I thought I’d seen so much Until I saw it all Used my youth as a crutch So my ignorance would not fall I never knew I never knew I never knew the world In its endless, infinite sprawl. Or So I thought... I knew everything, deep down Memories receded I’d seen life and love and truth In little moments, long retreated I never knew the dawn I never knew the night I never knew the happiness Of watching stars fade into sunlight But Now I Know… Swimming beneath the velvety black Dusk gives way to day Glimmering, burning, glistening jewels Fade in the sun’s first ray I never knew the dark I never knew the light I never knew the sunrise Until it made my follies die away And I Could See… Years are not what all men need To triumph in wisdom and relish in life For I am so young, and still I’ve seen my share of victory and strife I collected little moments I cached them in my thoughts I knew all that I needed to know An epiphany cut through me like a knife: Daybreak Dawn Twilight Night… All joy and wisdom and meaning comes from These shared experiences Of the human life
*This is a continuation of the Elemental Series! You can find the rest in the archives. Comment below who your favorite Elemental is and why and I will give you a shout out in the next edition!
Blood stained her black swimsuit, gushing steadily from the torn flesh of her gut. Her incredibly wavy hair was soaked with sticky crimson that took over everything in an unforgiving tide, strong as the sea that lurched beneath the deck and twice as merciless. Seeping into the gnarled wood, the ropes that bound her wrists, the other girls’ clothes. Life flickered weakly, in and out; a grim reaper hovering just out of reach, ready to pounce. Salty ocean spray nipped at her pallid cheeks, the bronze fading into white like a waning moon.
Daria’s dreams were plagued with visions that danced across her mind like a rambunctious squirrel leaping into the road to interrupt the endless black of unconsciousness.
A girl with ebony skin and the greenest of eyes, eyes that held a million memories overflowing with life. A green as deep as glinting emeralds far below the surface, as glittering as dewy wildflowers under the morning sun. A sheen of black hair dark as craggy mountains silhouetted in the dusk. The fiery sun lit up her bottle green eyes so they glinted like shattered glass.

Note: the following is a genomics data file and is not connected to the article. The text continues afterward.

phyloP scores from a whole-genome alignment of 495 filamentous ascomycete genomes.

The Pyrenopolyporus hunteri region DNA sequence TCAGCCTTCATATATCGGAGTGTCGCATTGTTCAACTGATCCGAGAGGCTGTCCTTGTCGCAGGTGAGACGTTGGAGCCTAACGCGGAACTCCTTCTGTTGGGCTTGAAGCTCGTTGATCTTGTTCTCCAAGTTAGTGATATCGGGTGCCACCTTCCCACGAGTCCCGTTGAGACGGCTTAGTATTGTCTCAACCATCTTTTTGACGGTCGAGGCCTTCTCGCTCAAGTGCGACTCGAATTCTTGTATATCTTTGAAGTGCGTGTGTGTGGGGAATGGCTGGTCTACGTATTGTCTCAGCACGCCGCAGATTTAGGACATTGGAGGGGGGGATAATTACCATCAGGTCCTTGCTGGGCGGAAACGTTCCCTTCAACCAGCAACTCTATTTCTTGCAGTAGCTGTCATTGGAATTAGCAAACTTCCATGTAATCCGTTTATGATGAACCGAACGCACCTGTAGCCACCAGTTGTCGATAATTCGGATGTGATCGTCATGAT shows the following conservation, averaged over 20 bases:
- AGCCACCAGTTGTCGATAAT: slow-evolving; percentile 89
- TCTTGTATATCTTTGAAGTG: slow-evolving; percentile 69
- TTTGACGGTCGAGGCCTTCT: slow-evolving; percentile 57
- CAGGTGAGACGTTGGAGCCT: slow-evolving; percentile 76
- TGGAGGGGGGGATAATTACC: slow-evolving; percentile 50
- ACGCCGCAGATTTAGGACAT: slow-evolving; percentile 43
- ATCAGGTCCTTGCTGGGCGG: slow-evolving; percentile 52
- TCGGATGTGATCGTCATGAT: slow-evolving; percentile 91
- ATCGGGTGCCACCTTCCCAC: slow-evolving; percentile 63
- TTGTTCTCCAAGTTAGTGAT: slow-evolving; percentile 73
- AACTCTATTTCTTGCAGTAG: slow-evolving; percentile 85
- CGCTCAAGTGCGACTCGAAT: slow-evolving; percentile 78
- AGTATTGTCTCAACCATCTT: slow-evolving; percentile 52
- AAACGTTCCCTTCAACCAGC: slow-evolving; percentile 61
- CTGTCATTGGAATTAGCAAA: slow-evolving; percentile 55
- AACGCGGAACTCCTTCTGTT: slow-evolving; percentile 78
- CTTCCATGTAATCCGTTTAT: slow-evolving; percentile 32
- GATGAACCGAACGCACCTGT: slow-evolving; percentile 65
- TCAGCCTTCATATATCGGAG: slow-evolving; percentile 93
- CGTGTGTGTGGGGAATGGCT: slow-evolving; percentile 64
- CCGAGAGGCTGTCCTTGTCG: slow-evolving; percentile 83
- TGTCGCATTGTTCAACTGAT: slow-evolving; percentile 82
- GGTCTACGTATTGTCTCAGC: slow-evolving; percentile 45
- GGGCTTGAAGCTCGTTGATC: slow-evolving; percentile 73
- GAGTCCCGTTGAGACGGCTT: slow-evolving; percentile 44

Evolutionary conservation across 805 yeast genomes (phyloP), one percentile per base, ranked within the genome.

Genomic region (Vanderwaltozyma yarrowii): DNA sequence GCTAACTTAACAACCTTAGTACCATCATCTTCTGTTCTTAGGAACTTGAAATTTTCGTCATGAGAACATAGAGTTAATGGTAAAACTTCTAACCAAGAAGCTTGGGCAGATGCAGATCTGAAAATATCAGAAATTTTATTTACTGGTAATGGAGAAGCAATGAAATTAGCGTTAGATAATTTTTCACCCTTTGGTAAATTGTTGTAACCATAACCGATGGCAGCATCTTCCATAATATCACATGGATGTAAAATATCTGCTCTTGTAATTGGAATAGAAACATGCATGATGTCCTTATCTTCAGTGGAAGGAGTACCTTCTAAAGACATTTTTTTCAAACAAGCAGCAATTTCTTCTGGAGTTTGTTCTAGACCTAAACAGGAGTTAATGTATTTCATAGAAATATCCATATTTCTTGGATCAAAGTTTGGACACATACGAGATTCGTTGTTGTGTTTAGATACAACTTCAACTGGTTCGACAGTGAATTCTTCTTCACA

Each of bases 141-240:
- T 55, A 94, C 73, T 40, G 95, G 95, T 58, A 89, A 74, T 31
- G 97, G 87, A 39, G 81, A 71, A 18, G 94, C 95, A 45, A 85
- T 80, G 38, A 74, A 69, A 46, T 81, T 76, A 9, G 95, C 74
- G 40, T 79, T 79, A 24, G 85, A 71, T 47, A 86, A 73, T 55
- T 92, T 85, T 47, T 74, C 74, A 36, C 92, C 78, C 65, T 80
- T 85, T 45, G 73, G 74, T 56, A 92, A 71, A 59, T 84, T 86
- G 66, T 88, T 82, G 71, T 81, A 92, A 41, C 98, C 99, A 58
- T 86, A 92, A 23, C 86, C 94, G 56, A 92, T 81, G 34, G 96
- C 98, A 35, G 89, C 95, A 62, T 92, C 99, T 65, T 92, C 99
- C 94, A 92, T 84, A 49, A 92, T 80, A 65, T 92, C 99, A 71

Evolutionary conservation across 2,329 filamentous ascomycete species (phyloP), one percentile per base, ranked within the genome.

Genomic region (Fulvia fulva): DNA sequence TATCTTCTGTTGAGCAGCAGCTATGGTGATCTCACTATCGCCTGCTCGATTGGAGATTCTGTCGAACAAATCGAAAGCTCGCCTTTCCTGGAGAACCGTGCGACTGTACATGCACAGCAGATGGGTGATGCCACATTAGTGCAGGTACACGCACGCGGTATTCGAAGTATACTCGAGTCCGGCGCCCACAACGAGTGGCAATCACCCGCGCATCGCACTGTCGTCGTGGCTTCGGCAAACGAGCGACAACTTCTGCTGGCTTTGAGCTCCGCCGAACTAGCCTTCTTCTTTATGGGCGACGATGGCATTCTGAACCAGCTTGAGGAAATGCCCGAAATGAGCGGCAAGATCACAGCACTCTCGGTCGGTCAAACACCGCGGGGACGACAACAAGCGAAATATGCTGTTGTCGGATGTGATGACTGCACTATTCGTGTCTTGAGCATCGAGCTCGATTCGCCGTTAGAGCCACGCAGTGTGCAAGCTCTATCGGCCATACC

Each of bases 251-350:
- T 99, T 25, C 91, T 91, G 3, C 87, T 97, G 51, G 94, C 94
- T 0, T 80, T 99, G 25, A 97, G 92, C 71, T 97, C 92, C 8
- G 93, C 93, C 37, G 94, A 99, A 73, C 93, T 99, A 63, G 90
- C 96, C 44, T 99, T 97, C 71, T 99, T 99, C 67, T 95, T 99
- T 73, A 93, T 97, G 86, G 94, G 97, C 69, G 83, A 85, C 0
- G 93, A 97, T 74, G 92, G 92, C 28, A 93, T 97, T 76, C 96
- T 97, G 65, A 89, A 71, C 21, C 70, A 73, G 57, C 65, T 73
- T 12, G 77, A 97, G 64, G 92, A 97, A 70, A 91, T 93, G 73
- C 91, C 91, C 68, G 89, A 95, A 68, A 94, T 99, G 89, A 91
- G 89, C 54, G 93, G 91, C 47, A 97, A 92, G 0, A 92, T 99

What she was standing in was the exact opposite of the life and warmth she exuded. Dead. A dirty, desolate landscape as far as the eye could see; the only sign of life were the sparse patches of dying yellow grass dotting the ground and the weak, spindly fingers of leafless trees clawing the sky. Everywhere you looked life was being quenched like a fire doused with water: cracked earth, remnants of animal bones scattered across the dirt, flurries of dust suffocating the dry air.
The girl raised her hands in a beckoning motion. The earth shook, thrumming with power as grass emerged in waves, green spreading over the dirt like the sun leaching darkness from the sky at dawn. Trees sprouted up, growing and aging in seconds, the skinny shoots expanding into gnarled trunks under a single, delicate touch of her fingers.
A horde of dark figures rushed across the rapidly growing field like the tide creeping up the shore in front of her house, leaping flames punctuating the ends of their torches like a crackling exclamation point. A blonde girl with eyes like raindrops thundered ahead, pushing through the mob and screaming at them to stop. Clouds coalesced, darkening the sky like a gray stain. Boom! Crack! With one sweep of her dainty hand, lightning split the sky, sending the green world spinning into blinding white.